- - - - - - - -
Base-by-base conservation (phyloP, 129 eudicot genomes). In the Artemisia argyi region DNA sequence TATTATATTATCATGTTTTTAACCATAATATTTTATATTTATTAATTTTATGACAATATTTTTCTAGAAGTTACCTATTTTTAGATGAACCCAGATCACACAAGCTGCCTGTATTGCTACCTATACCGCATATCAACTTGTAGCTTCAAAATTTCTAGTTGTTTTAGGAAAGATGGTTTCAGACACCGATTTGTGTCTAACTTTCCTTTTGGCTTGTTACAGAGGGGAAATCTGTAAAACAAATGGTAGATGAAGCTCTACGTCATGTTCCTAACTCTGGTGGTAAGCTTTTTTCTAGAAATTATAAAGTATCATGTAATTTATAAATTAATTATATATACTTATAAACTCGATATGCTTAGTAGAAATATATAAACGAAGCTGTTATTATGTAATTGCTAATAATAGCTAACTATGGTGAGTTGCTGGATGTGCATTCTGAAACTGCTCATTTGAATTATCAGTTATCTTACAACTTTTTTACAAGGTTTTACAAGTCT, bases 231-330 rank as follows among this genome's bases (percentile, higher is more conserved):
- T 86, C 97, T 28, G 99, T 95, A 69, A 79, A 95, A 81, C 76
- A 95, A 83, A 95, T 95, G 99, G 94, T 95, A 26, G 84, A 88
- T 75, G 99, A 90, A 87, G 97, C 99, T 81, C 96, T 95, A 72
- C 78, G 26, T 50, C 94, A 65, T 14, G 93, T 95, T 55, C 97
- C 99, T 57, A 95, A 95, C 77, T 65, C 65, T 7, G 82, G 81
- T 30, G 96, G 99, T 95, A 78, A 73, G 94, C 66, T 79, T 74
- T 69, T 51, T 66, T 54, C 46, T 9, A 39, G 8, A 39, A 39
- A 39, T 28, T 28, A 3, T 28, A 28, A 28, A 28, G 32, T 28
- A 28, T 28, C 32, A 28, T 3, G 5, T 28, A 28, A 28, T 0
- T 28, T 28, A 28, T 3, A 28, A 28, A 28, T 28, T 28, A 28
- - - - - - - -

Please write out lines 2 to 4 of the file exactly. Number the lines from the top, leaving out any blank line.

- T 86, C 97, T 28, G 99, T 95, A 69, A 79, A 95, A 81, C 76
- A 95, A 83, A 95, T 95, G 99, G 94, T 95, A 26, G 84, A 88
- T 75, G 99, A 90, A 87, G 97, C 99, T 81, C 96, T 95, A 72